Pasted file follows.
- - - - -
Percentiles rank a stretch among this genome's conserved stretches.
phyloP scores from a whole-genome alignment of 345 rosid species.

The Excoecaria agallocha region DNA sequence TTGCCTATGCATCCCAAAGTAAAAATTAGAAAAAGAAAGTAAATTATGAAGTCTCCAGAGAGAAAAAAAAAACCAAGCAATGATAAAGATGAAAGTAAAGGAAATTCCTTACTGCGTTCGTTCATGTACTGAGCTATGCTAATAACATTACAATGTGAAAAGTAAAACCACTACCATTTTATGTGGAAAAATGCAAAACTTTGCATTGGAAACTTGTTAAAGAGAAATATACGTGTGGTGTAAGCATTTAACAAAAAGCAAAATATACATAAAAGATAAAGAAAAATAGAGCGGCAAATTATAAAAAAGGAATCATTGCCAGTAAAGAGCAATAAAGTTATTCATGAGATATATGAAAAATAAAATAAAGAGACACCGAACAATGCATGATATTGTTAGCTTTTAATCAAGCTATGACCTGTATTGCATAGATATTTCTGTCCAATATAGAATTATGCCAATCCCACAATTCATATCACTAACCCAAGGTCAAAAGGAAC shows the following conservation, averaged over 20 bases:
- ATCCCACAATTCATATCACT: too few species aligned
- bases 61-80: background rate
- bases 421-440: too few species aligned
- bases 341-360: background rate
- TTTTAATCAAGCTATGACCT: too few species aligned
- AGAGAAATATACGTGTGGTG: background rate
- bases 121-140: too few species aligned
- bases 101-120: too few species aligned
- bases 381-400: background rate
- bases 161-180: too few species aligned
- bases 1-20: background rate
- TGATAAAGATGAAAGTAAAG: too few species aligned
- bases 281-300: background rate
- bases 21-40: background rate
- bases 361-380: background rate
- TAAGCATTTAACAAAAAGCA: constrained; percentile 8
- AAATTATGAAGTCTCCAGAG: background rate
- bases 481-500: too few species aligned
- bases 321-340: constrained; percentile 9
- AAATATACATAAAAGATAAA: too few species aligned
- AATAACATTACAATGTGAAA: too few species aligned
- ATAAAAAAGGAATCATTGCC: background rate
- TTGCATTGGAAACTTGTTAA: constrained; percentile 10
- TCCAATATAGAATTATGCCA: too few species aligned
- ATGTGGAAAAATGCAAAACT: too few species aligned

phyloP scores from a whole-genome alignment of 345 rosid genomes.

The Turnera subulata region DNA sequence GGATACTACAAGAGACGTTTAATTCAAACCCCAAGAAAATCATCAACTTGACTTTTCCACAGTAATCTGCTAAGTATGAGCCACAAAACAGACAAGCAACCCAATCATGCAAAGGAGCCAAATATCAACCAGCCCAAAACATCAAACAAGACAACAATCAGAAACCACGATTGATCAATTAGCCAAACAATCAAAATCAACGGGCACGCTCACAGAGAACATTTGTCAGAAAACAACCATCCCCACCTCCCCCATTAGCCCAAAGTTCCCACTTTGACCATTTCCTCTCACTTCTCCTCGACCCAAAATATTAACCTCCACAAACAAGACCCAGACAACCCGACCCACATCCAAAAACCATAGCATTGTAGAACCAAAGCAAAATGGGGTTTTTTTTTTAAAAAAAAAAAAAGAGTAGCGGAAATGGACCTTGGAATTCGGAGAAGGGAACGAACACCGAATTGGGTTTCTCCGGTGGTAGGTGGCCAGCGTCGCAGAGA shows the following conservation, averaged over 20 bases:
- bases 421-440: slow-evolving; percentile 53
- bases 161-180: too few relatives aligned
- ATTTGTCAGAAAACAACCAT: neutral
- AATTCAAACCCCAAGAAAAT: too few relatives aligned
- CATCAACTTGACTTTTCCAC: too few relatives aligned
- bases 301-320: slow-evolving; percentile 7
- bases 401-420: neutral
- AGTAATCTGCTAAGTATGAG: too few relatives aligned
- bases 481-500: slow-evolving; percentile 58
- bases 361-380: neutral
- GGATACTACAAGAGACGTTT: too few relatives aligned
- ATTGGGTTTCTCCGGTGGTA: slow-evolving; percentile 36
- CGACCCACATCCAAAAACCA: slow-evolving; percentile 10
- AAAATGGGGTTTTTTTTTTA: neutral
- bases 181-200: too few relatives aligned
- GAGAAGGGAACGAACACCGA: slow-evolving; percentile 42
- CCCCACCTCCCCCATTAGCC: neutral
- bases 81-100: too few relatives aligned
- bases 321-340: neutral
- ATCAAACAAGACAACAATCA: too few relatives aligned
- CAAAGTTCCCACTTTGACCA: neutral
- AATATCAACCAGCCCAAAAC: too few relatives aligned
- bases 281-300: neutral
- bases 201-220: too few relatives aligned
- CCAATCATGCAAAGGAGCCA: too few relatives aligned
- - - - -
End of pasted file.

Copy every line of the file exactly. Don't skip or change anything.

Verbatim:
Percentiles rank a stretch among this genome's conserved stretches.
phyloP scores from a whole-genome alignment of 345 rosid species.

The Excoecaria agallocha region DNA sequence TTGCCTATGCATCCCAAAGTAAAAATTAGAAAAAGAAAGTAAATTATGAAGTCTCCAGAGAGAAAAAAAAAACCAAGCAATGATAAAGATGAAAGTAAAGGAAATTCCTTACTGCGTTCGTTCATGTACTGAGCTATGCTAATAACATTACAATGTGAAAAGTAAAACCACTACCATTTTATGTGGAAAAATGCAAAACTTTGCATTGGAAACTTGTTAAAGAGAAATATACGTGTGGTGTAAGCATTTAACAAAAAGCAAAATATACATAAAAGATAAAGAAAAATAGAGCGGCAAATTATAAAAAAGGAATCATTGCCAGTAAAGAGCAATAAAGTTATTCATGAGATATATGAAAAATAAAATAAAGAGACACCGAACAATGCATGATATTGTTAGCTTTTAATCAAGCTATGACCTGTATTGCATAGATATTTCTGTCCAATATAGAATTATGCCAATCCCACAATTCATATCACTAACCCAAGGTCAAAAGGAAC shows the following conservation, averaged over 20 bases:
- ATCCCACAATTCATATCACT: too few species aligned
- bases 61-80: background rate
- bases 421-440: too few species aligned
- bases 341-360: background rate
- TTTTAATCAAGCTATGACCT: too few species aligned
- AGAGAAATATACGTGTGGTG: background rate
- bases 121-140: too few species aligned
- bases 101-120: too few species aligned
- bases 381-400: background rate
- bases 161-180: too few species aligned
- bases 1-20: background rate
- TGATAAAGATGAAAGTAAAG: too few species aligned
- bases 281-300: background rate
- bases 21-40: background rate
- bases 361-380: background rate
- TAAGCATTTAACAAAAAGCA: constrained; percentile 8
- AAATTATGAAGTCTCCAGAG: background rate
- bases 481-500: too few species aligned
- bases 321-340: constrained; percentile 9
- AAATATACATAAAAGATAAA: too few species aligned
- AATAACATTACAATGTGAAA: too few species aligned
- ATAAAAAAGGAATCATTGCC: background rate
- TTGCATTGGAAACTTGTTAA: constrained; percentile 10
- TCCAATATAGAATTATGCCA: too few species aligned
- ATGTGGAAAAATGCAAAACT: too few species aligned

phyloP scores from a whole-genome alignment of 345 rosid genomes.

The Turnera subulata region DNA sequence GGATACTACAAGAGACGTTTAATTCAAACCCCAAGAAAATCATCAACTTGACTTTTCCACAGTAATCTGCTAAGTATGAGCCACAAAACAGACAAGCAACCCAATCATGCAAAGGAGCCAAATATCAACCAGCCCAAAACATCAAACAAGACAACAATCAGAAACCACGATTGATCAATTAGCCAAACAATCAAAATCAACGGGCACGCTCACAGAGAACATTTGTCAGAAAACAACCATCCCCACCTCCCCCATTAGCCCAAAGTTCCCACTTTGACCATTTCCTCTCACTTCTCCTCGACCCAAAATATTAACCTCCACAAACAAGACCCAGACAACCCGACCCACATCCAAAAACCATAGCATTGTAGAACCAAAGCAAAATGGGGTTTTTTTTTTAAAAAAAAAAAAAGAGTAGCGGAAATGGACCTTGGAATTCGGAGAAGGGAACGAACACCGAATTGGGTTTCTCCGGTGGTAGGTGGCCAGCGTCGCAGAGA shows the following conservation, averaged over 20 bases:
- bases 421-440: slow-evolving; percentile 53
- bases 161-180: too few relatives aligned
- ATTTGTCAGAAAACAACCAT: neutral
- AATTCAAACCCCAAGAAAAT: too few relatives aligned
- CATCAACTTGACTTTTCCAC: too few relatives aligned
- bases 301-320: slow-evolving; percentile 7
- bases 401-420: neutral
- AGTAATCTGCTAAGTATGAG: too few relatives aligned
- bases 481-500: slow-evolving; percentile 58
- bases 361-380: neutral
- GGATACTACAAGAGACGTTT: too few relatives aligned
- ATTGGGTTTCTCCGGTGGTA: slow-evolving; percentile 36
- CGACCCACATCCAAAAACCA: slow-evolving; percentile 10
- AAAATGGGGTTTTTTTTTTA: neutral
- bases 181-200: too few relatives aligned
- GAGAAGGGAACGAACACCGA: slow-evolving; percentile 42
- CCCCACCTCCCCCATTAGCC: neutral
- bases 81-100: too few relatives aligned
- bases 321-340: neutral
- ATCAAACAAGACAACAATCA: too few relatives aligned
- CAAAGTTCCCACTTTGACCA: neutral
- AATATCAACCAGCCCAAAAC: too few relatives aligned
- bases 281-300: neutral
- bases 201-220: too few relatives aligned
- CCAATCATGCAAAGGAGCCA: too few relatives aligned